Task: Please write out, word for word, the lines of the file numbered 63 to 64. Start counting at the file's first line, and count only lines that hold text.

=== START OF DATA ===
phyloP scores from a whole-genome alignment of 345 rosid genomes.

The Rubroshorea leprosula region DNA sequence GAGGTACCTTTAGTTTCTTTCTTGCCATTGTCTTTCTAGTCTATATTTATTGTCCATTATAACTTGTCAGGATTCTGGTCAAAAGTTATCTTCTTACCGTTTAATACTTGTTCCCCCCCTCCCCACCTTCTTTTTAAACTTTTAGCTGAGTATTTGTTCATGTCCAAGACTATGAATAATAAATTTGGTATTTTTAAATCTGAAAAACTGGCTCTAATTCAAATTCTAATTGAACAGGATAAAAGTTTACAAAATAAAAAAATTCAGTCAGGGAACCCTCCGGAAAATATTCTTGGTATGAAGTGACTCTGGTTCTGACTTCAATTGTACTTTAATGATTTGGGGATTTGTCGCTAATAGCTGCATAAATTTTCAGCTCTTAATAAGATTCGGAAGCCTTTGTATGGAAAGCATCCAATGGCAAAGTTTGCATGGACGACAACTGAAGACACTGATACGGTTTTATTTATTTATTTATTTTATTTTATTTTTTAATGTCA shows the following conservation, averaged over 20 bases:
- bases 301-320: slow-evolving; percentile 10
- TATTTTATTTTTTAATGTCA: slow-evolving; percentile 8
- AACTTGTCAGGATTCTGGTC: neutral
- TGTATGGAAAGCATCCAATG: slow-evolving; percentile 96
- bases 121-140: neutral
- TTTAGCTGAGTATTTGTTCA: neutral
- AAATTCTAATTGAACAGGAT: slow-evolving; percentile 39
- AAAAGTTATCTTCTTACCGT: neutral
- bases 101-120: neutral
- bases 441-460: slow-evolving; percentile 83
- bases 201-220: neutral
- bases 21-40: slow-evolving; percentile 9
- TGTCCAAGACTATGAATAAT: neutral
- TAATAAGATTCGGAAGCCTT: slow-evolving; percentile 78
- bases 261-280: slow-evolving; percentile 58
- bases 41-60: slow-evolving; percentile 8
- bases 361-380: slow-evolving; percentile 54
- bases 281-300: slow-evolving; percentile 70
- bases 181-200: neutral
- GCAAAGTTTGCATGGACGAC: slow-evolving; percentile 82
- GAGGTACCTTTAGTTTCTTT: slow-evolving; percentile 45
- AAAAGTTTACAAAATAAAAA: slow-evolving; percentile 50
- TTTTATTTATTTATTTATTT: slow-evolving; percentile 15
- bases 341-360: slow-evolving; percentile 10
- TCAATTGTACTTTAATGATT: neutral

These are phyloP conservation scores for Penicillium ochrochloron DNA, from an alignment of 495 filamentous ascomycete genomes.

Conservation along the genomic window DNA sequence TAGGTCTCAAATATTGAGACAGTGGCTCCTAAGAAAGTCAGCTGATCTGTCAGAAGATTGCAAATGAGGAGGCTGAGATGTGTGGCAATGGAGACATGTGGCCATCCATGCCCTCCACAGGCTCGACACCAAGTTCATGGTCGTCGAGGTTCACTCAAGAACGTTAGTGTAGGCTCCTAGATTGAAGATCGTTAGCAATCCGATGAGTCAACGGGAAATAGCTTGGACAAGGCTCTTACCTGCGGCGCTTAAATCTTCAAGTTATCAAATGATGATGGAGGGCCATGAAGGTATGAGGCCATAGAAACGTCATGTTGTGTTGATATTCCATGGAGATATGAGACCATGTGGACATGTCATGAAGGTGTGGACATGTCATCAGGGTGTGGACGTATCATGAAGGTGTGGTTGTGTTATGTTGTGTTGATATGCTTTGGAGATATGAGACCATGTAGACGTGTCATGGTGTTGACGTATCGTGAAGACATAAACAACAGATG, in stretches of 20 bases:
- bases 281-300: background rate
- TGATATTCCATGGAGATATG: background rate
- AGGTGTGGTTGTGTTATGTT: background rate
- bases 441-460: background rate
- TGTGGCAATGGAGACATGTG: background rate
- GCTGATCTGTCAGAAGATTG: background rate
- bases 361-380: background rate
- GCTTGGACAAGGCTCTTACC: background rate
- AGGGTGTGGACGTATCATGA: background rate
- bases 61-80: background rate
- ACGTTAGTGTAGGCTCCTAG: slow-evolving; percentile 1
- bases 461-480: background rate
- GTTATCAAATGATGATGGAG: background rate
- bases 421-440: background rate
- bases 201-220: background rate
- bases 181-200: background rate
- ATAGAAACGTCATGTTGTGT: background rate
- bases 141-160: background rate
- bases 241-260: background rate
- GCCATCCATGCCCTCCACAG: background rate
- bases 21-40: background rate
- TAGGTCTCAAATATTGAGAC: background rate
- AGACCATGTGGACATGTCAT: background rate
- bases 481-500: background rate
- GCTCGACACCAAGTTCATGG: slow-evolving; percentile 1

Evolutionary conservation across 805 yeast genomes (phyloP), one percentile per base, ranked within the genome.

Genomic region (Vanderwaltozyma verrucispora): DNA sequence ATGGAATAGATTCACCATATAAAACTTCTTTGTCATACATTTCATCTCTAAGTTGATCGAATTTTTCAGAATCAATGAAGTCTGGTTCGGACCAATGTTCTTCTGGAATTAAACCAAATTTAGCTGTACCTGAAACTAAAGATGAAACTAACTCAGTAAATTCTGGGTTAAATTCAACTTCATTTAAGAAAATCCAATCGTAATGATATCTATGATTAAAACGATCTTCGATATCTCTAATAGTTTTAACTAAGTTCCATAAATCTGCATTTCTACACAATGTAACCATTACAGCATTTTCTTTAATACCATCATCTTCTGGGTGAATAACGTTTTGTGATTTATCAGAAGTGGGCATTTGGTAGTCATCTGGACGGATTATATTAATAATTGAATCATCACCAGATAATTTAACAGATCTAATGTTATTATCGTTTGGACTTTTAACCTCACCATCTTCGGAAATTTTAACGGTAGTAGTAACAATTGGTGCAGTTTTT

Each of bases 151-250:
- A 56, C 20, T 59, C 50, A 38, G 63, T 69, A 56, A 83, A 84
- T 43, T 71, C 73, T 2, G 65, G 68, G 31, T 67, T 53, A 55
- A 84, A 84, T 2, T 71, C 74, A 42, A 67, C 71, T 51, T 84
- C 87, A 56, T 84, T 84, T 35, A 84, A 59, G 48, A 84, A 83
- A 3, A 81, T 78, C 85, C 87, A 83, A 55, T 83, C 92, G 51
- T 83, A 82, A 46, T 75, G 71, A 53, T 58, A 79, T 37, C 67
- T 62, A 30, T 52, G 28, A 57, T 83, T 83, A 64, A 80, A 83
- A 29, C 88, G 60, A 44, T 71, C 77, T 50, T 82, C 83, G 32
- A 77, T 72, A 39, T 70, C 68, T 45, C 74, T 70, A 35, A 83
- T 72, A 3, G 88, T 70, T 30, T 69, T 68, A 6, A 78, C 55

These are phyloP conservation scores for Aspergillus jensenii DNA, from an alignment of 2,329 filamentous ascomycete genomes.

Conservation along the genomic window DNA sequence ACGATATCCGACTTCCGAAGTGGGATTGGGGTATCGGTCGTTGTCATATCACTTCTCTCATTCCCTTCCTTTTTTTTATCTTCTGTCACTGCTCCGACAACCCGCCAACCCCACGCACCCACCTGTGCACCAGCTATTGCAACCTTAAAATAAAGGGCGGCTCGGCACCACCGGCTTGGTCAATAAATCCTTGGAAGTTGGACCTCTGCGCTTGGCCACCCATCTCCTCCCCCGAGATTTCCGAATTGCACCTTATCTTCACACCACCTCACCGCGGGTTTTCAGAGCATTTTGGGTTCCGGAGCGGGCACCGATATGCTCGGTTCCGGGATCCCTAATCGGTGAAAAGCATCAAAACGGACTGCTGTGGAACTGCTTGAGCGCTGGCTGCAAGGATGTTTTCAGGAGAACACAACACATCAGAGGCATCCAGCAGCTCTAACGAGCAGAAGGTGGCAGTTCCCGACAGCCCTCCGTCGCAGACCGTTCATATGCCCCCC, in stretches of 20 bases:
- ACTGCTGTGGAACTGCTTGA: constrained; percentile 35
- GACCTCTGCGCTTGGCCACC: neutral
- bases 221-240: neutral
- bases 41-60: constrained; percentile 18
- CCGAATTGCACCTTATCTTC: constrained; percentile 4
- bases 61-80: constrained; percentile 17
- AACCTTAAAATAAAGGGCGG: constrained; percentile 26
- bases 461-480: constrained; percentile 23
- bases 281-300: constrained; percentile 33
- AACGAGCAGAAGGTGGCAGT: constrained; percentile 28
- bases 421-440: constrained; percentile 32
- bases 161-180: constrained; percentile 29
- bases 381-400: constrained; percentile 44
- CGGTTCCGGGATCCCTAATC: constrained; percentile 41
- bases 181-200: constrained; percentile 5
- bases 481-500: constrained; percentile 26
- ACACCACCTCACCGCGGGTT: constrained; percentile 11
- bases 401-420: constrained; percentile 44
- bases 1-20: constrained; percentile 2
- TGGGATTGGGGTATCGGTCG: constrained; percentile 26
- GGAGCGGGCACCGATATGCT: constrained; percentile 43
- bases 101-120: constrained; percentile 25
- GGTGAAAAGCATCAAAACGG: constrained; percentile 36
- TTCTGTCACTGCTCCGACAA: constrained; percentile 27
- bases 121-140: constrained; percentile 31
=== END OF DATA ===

- T 83, A 82, A 46, T 75, G 71, A 53, T 58, A 79, T 37, C 67
- T 62, A 30, T 52, G 28, A 57, T 83, T 83, A 64, A 80, A 83